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does index also change the output? Expand / Collapse
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Posted Friday, March 1, 2013 11:54 AM


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GilaMonster (3/1/2013)
Or a TOP 1 (without specifying WITH TIES) where the column you're ordering by has duplicate values

Nice. That is a tricky example that might slip by even a good static code analysis rule because it depends on the uniqueness of the column.


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Posted Monday, March 4, 2013 8:59 AM
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I think i found the root cause here. The query which we were using brings top 15 records in asc order based on a column which has NULL or 0 0r 1. This was also one of the main columns in the index which did allow nulls, however if i change the index and not include this column then we the null column data would not be in the top 15.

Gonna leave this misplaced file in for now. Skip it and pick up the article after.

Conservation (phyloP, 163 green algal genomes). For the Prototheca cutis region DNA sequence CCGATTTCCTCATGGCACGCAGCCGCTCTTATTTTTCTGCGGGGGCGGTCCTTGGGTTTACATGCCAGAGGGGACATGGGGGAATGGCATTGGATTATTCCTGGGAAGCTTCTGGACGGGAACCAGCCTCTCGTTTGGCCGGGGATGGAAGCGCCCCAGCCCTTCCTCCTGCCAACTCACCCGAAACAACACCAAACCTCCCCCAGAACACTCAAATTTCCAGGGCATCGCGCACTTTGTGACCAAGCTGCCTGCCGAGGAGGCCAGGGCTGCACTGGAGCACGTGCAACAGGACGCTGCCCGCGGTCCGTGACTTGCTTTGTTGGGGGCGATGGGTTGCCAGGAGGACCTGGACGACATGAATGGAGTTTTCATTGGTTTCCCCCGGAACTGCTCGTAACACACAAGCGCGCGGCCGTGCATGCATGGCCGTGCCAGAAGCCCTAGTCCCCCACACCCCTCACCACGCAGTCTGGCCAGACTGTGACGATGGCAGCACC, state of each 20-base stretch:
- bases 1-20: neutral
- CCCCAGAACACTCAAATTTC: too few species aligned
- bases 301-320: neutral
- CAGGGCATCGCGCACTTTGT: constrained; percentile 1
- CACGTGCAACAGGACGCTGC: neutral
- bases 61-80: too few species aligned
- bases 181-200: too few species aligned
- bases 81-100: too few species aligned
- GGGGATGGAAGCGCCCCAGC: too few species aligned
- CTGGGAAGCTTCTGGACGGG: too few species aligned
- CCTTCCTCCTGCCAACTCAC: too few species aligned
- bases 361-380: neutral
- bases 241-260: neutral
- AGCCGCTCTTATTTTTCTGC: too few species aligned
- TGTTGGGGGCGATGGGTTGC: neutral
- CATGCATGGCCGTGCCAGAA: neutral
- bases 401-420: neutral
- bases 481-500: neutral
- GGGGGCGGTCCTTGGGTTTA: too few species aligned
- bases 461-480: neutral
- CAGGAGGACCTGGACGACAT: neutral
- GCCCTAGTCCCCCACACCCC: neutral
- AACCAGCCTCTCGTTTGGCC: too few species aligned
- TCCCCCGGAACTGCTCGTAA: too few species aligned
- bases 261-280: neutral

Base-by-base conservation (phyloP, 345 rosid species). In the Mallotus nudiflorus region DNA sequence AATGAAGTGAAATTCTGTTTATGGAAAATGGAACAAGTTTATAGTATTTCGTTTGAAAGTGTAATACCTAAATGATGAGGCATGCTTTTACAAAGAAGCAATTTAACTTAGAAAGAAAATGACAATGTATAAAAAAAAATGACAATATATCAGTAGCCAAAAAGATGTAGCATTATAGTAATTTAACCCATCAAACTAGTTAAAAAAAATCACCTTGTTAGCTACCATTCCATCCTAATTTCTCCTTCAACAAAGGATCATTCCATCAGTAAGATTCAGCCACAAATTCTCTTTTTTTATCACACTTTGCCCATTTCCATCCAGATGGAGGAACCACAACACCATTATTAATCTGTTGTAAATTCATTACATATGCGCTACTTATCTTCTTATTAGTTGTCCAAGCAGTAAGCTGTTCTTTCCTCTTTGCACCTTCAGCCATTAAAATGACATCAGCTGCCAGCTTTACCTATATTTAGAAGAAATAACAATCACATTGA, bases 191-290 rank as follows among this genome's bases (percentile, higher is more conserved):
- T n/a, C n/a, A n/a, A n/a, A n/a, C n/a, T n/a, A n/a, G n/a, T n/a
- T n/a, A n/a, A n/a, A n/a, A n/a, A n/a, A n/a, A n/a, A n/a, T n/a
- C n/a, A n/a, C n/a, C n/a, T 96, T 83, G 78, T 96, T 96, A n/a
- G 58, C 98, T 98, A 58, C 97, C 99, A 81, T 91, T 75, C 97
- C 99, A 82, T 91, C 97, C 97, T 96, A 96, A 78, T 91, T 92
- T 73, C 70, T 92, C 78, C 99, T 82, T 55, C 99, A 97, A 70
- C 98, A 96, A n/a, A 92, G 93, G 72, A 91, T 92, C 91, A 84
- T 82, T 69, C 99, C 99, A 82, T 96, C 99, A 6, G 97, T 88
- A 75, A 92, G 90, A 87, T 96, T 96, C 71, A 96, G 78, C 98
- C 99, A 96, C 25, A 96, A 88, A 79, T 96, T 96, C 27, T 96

Bottom line is that it was data issue, however i would still like to know from other folks that should i include my column which allows NULL values in my index or it just depends on business reason?

Thanks for your help.
Post #1426297
Posted Monday, March 4, 2013 9:24 AM


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sqldba_newbie (3/4/2013)

I think i found the root cause here. The query which we were using brings top 15 records in asc order based on a column which has NULL or 0 0r 1.


Right, so ordering by a non-unique column and limiting the results. That's the case I showed to opc. Because that column's not unique, when you order by just that you have no guarantee of what order the rows will be within the 'null, 0 or 1' groupings, hence the index changes the assumed order (because it was never guaranteed) and appears to change the results.

The solution here would be to order by a second column that does define the 'correct' order of rows as you want to see them. Removing the column from the index is hiding the symptom, nothing more. There are lots of other things that can and will cause the order of rows to differ from what you assume they should be.



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